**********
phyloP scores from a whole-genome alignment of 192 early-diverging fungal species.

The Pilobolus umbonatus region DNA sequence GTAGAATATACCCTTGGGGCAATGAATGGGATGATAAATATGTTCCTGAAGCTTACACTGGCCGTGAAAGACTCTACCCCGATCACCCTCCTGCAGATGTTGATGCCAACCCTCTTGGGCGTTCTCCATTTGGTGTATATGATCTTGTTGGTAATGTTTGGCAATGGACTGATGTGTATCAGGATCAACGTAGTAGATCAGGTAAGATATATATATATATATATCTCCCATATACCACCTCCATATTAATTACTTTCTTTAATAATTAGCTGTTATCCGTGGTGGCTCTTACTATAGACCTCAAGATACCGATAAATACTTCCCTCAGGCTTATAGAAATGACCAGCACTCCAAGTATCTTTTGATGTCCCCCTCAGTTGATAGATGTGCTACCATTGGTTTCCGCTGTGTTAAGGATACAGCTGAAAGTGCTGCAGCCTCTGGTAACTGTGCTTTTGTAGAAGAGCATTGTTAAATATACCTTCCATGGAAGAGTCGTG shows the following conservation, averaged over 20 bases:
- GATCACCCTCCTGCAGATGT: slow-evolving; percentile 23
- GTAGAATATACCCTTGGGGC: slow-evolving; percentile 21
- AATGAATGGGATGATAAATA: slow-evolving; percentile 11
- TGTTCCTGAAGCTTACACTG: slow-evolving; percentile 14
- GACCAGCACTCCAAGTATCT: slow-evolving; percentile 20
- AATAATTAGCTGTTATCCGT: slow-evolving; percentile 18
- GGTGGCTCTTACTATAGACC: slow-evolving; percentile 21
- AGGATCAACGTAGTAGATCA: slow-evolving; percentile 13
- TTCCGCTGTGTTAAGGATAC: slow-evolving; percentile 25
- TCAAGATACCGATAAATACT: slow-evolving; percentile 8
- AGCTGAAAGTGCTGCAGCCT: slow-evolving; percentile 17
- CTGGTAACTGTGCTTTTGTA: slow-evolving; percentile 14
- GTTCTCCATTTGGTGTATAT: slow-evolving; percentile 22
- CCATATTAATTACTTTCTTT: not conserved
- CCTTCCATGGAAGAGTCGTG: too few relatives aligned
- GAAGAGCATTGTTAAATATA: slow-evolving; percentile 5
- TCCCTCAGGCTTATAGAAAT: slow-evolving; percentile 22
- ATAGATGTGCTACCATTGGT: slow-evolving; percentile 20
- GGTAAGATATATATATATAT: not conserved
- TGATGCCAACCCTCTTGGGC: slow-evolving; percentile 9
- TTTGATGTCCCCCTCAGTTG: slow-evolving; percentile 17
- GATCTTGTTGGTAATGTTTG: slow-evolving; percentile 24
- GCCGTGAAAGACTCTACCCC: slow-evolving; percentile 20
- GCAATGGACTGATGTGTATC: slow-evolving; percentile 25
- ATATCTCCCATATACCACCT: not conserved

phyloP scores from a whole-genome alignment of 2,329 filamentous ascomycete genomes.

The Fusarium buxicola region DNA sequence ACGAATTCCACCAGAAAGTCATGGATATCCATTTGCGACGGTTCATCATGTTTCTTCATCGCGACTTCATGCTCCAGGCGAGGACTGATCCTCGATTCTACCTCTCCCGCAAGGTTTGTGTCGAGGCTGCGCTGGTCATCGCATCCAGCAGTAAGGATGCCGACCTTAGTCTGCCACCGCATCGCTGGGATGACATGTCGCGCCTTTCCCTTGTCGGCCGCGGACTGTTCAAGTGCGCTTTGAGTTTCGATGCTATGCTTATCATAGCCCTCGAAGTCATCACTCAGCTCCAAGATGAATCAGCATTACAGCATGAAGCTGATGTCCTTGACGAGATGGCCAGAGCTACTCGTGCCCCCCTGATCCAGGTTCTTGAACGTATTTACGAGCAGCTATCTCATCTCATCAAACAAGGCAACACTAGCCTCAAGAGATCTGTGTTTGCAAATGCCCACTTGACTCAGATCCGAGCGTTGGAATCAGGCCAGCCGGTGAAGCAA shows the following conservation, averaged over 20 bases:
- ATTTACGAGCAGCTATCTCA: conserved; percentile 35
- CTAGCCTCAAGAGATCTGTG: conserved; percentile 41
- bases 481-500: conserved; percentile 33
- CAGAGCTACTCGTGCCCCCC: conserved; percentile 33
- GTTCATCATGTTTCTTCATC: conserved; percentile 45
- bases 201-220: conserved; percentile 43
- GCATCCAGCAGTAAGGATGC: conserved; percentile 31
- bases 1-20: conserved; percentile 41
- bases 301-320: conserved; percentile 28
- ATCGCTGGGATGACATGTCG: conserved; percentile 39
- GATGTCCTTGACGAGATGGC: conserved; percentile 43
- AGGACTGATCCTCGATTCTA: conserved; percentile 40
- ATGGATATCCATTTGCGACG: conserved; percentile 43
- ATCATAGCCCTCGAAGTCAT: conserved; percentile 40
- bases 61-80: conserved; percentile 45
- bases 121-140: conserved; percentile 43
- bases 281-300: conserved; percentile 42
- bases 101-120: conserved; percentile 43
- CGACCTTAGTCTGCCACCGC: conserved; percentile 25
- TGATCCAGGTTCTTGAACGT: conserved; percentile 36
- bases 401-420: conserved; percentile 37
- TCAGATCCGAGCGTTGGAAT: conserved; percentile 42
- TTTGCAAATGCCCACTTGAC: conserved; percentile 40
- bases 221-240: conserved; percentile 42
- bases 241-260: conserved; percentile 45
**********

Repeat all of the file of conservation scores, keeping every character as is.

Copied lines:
phyloP scores from a whole-genome alignment of 192 early-diverging fungal species.

The Pilobolus umbonatus region DNA sequence GTAGAATATACCCTTGGGGCAATGAATGGGATGATAAATATGTTCCTGAAGCTTACACTGGCCGTGAAAGACTCTACCCCGATCACCCTCCTGCAGATGTTGATGCCAACCCTCTTGGGCGTTCTCCATTTGGTGTATATGATCTTGTTGGTAATGTTTGGCAATGGACTGATGTGTATCAGGATCAACGTAGTAGATCAGGTAAGATATATATATATATATATCTCCCATATACCACCTCCATATTAATTACTTTCTTTAATAATTAGCTGTTATCCGTGGTGGCTCTTACTATAGACCTCAAGATACCGATAAATACTTCCCTCAGGCTTATAGAAATGACCAGCACTCCAAGTATCTTTTGATGTCCCCCTCAGTTGATAGATGTGCTACCATTGGTTTCCGCTGTGTTAAGGATACAGCTGAAAGTGCTGCAGCCTCTGGTAACTGTGCTTTTGTAGAAGAGCATTGTTAAATATACCTTCCATGGAAGAGTCGTG shows the following conservation, averaged over 20 bases:
- GATCACCCTCCTGCAGATGT: slow-evolving; percentile 23
- GTAGAATATACCCTTGGGGC: slow-evolving; percentile 21
- AATGAATGGGATGATAAATA: slow-evolving; percentile 11
- TGTTCCTGAAGCTTACACTG: slow-evolving; percentile 14
- GACCAGCACTCCAAGTATCT: slow-evolving; percentile 20
- AATAATTAGCTGTTATCCGT: slow-evolving; percentile 18
- GGTGGCTCTTACTATAGACC: slow-evolving; percentile 21
- AGGATCAACGTAGTAGATCA: slow-evolving; percentile 13
- TTCCGCTGTGTTAAGGATAC: slow-evolving; percentile 25
- TCAAGATACCGATAAATACT: slow-evolving; percentile 8
- AGCTGAAAGTGCTGCAGCCT: slow-evolving; percentile 17
- CTGGTAACTGTGCTTTTGTA: slow-evolving; percentile 14
- GTTCTCCATTTGGTGTATAT: slow-evolving; percentile 22
- CCATATTAATTACTTTCTTT: not conserved
- CCTTCCATGGAAGAGTCGTG: too few relatives aligned
- GAAGAGCATTGTTAAATATA: slow-evolving; percentile 5
- TCCCTCAGGCTTATAGAAAT: slow-evolving; percentile 22
- ATAGATGTGCTACCATTGGT: slow-evolving; percentile 20
- GGTAAGATATATATATATAT: not conserved
- TGATGCCAACCCTCTTGGGC: slow-evolving; percentile 9
- TTTGATGTCCCCCTCAGTTG: slow-evolving; percentile 17
- GATCTTGTTGGTAATGTTTG: slow-evolving; percentile 24
- GCCGTGAAAGACTCTACCCC: slow-evolving; percentile 20
- GCAATGGACTGATGTGTATC: slow-evolving; percentile 25
- ATATCTCCCATATACCACCT: not conserved

phyloP scores from a whole-genome alignment of 2,329 filamentous ascomycete genomes.

The Fusarium buxicola region DNA sequence ACGAATTCCACCAGAAAGTCATGGATATCCATTTGCGACGGTTCATCATGTTTCTTCATCGCGACTTCATGCTCCAGGCGAGGACTGATCCTCGATTCTACCTCTCCCGCAAGGTTTGTGTCGAGGCTGCGCTGGTCATCGCATCCAGCAGTAAGGATGCCGACCTTAGTCTGCCACCGCATCGCTGGGATGACATGTCGCGCCTTTCCCTTGTCGGCCGCGGACTGTTCAAGTGCGCTTTGAGTTTCGATGCTATGCTTATCATAGCCCTCGAAGTCATCACTCAGCTCCAAGATGAATCAGCATTACAGCATGAAGCTGATGTCCTTGACGAGATGGCCAGAGCTACTCGTGCCCCCCTGATCCAGGTTCTTGAACGTATTTACGAGCAGCTATCTCATCTCATCAAACAAGGCAACACTAGCCTCAAGAGATCTGTGTTTGCAAATGCCCACTTGACTCAGATCCGAGCGTTGGAATCAGGCCAGCCGGTGAAGCAA shows the following conservation, averaged over 20 bases:
- ATTTACGAGCAGCTATCTCA: conserved; percentile 35
- CTAGCCTCAAGAGATCTGTG: conserved; percentile 41
- bases 481-500: conserved; percentile 33
- CAGAGCTACTCGTGCCCCCC: conserved; percentile 33
- GTTCATCATGTTTCTTCATC: conserved; percentile 45
- bases 201-220: conserved; percentile 43
- GCATCCAGCAGTAAGGATGC: conserved; percentile 31
- bases 1-20: conserved; percentile 41
- bases 301-320: conserved; percentile 28
- ATCGCTGGGATGACATGTCG: conserved; percentile 39
- GATGTCCTTGACGAGATGGC: conserved; percentile 43
- AGGACTGATCCTCGATTCTA: conserved; percentile 40
- ATGGATATCCATTTGCGACG: conserved; percentile 43
- ATCATAGCCCTCGAAGTCAT: conserved; percentile 40
- bases 61-80: conserved; percentile 45
- bases 121-140: conserved; percentile 43
- bases 281-300: conserved; percentile 42
- bases 101-120: conserved; percentile 43
- CGACCTTAGTCTGCCACCGC: conserved; percentile 25
- TGATCCAGGTTCTTGAACGT: conserved; percentile 36
- bases 401-420: conserved; percentile 37
- TCAGATCCGAGCGTTGGAAT: conserved; percentile 42
- TTTGCAAATGCCCACTTGAC: conserved; percentile 40
- bases 221-240: conserved; percentile 42
- bases 241-260: conserved; percentile 45